TIPS: U.S. Passports for Teens – Just when you get the hang of international travel with children, you turn around to suddenly face the prospect of travel with teens.
Your daughter can nearly look you in the eye. Your son begins to ask details about the next trip you never had to explain before (or defend) as Chief Family Travel Officer. But time is flying. Before you know it, they’ll be out the door on adventures without you–or perhaps, your high-school student is preparing to study abroad?
In any case, if there’s a new passport application or renewal on the horizon for your teen, here are some important details you may want to consider.
Tweens and early teens getting U.S. Passports:
What a difference 5 years makes – for a passport
Kids and teens applying for new U.S. passports through 15 years of age still receive child passports. Though $30 cheaper than adult passports, as you may know, child passports are only valid for five years (ugh!).
And when you consider that most countries don’t allow entry with fewer than 6 months’ validity on your current passport, you’re child’s passport may technically only work for international travel for 4.5 years . (Remember this when booking your next trip abroad!)
Proof of parental awareness and consent for the child passport
Also, in the children’s passport application process, both parents or guardians must authorize the issuance of the child’s passport. Generally this means both parents must appear in person at the passport acceptance facility with the child.
What if both parents or legal guardians cannot appear together at the passport acceptance facility? You must submit a signed and notarized letter of consent from the absent parent or other eligible documents with the child’s passport application (proof of sole legal custody, etc.).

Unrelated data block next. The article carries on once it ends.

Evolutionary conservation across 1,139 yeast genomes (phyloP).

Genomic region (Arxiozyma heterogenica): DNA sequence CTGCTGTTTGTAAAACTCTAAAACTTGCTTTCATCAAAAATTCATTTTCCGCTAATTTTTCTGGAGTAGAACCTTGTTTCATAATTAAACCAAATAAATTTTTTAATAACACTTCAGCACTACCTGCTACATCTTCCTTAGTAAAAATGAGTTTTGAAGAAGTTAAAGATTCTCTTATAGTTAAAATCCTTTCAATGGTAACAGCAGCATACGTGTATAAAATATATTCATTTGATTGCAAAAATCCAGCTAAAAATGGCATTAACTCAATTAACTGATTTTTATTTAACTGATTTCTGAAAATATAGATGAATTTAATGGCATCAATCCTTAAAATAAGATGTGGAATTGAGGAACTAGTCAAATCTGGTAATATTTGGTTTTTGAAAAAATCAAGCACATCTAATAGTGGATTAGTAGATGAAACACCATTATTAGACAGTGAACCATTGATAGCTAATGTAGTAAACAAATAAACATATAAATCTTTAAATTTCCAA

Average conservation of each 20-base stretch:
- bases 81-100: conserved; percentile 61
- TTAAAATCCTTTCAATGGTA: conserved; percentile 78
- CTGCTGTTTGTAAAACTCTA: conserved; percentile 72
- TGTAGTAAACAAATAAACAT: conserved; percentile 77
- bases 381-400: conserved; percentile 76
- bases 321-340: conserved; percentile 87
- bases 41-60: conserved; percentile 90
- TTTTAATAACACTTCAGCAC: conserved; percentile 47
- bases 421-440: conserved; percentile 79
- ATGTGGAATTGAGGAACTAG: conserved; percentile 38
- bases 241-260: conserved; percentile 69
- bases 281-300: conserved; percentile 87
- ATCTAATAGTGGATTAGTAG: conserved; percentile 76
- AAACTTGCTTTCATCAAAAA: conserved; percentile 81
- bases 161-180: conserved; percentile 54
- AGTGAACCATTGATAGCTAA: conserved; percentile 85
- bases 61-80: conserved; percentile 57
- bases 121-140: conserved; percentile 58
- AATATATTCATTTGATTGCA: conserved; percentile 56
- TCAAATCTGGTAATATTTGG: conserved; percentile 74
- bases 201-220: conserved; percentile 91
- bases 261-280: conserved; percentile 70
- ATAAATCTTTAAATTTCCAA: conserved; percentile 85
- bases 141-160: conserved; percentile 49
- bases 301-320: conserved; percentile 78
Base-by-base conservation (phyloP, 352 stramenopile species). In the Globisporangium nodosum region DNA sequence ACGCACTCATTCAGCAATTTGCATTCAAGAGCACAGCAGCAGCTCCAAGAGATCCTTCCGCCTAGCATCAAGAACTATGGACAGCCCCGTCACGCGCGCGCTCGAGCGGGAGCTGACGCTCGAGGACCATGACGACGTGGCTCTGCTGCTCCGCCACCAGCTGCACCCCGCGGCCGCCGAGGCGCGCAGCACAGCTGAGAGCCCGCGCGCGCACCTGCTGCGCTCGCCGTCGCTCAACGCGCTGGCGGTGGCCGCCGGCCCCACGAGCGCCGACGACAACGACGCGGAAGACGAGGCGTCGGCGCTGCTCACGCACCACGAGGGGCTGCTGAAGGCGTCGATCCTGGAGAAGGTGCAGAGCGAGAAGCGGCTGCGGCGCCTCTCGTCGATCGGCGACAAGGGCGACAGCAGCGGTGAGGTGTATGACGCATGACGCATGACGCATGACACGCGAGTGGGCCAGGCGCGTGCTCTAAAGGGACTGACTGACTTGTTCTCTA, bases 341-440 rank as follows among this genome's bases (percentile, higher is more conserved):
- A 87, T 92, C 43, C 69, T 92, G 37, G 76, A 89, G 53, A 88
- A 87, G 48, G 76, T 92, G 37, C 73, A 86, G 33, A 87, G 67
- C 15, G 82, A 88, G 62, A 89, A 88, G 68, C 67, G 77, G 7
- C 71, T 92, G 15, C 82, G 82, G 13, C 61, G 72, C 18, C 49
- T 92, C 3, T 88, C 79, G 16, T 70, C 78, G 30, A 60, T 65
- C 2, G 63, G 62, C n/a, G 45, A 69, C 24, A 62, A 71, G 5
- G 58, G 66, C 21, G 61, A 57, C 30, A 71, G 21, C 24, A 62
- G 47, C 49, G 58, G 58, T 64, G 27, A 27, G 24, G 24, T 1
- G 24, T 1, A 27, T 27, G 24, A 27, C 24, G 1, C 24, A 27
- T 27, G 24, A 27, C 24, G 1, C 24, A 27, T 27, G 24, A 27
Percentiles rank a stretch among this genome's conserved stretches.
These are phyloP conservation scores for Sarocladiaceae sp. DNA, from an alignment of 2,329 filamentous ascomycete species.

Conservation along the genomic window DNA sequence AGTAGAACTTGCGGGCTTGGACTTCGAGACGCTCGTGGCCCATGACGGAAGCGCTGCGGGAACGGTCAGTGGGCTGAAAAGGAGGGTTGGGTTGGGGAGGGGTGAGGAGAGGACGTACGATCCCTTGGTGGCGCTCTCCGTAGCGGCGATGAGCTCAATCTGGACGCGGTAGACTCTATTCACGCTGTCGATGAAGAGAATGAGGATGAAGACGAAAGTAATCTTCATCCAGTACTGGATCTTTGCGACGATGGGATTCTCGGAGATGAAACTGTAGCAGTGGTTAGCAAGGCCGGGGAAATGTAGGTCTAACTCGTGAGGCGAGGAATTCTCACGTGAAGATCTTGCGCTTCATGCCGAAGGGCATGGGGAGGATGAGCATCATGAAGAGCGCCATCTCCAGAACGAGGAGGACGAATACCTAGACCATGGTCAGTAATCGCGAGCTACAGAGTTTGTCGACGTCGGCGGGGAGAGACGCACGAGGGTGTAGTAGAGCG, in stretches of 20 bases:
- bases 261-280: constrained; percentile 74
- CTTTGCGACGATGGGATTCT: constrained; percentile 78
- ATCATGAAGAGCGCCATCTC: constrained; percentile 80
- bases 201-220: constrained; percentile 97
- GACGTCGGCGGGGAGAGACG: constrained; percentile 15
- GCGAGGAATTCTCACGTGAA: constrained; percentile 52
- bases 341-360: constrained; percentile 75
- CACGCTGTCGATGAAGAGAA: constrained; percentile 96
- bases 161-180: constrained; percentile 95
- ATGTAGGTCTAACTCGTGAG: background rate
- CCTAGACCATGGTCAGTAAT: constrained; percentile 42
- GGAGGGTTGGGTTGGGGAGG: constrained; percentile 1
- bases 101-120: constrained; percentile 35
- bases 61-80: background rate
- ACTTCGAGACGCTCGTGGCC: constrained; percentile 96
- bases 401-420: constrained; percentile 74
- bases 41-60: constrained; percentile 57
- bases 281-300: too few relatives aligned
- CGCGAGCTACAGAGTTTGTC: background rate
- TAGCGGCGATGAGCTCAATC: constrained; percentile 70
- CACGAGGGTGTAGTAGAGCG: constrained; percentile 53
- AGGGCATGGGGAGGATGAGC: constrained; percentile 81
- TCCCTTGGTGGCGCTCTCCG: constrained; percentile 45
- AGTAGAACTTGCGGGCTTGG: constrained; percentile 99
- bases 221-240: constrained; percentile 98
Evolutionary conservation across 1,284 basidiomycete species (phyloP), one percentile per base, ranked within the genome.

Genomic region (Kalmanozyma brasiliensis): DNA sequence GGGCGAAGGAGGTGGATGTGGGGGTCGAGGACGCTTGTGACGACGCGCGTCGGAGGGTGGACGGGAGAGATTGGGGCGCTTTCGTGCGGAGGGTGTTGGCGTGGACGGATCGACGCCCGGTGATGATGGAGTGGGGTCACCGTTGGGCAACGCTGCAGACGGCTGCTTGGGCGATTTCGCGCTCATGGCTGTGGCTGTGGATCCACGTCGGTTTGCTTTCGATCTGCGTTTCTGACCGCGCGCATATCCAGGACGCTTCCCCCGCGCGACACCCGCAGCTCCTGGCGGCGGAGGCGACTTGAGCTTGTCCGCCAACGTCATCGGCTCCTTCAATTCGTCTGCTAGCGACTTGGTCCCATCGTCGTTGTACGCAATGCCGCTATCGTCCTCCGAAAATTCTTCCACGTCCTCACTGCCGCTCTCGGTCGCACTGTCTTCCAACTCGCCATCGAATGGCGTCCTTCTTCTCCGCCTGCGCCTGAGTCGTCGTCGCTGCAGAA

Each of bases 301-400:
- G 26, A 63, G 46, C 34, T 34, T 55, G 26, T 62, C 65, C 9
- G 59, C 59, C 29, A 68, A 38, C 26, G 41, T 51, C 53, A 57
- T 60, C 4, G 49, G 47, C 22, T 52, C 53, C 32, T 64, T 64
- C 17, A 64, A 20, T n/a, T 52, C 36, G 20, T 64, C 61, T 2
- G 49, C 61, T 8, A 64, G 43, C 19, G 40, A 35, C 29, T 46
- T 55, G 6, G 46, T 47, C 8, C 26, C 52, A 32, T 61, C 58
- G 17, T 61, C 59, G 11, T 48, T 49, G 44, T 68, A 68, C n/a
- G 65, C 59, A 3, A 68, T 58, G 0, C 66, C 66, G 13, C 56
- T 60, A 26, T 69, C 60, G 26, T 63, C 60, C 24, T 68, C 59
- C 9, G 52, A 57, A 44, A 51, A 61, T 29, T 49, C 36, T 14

HOWEVER, all of this changes once the child turns 16 years old.
If you’ve got a 15-year-old in the house, you may want to rethink the timing of your travel plans (especially if they are flexible) and whether or not you can postpone that next passport application until after that 16th birthday.
Teens 15, 16 and 17 years getting U.S. Passports:
Once kids turn 16 years, they receive an adult passport instead. The difference? Just like yours, that grown-up version is valid for 10 years instead of a mere 5. (And at time of writing for only $30 more.)
The process of applying for a passport for kids 16 and 17 years is a bit simpler, too. As long as the teenager has proof that at least one parent is aware of the passport application, both parents—and possibly even either parent—needn’t be present when the teen applies for the passport in person.
The TSA accepts “proof of parental awareness” in this case as either:
- One parent appears with the teen when applying for the passport in person and signs the from DS-11 in front of the agent assisting.
- A signed, notarized statement of consent for the teen to apply for the passport from at least one parent or legal guardian is included with the application. In this case a photocopy of the consenting adult’s photo ID should also be included.
And at 16 and 17 years old, kids receive a full 10-year adult U.S. passport with future passports renewable by mail. For additional information, follow this link to information from Travel.State.gov.
Where you like to travel with your passports?
Get inspired by these vacation guides or SEARCH our site for the destinations that interest you most.
More posts to help planning travel with teens:
Reader note: An earlier version of this post first appeared September 13, 2018. It has since been revised and updated.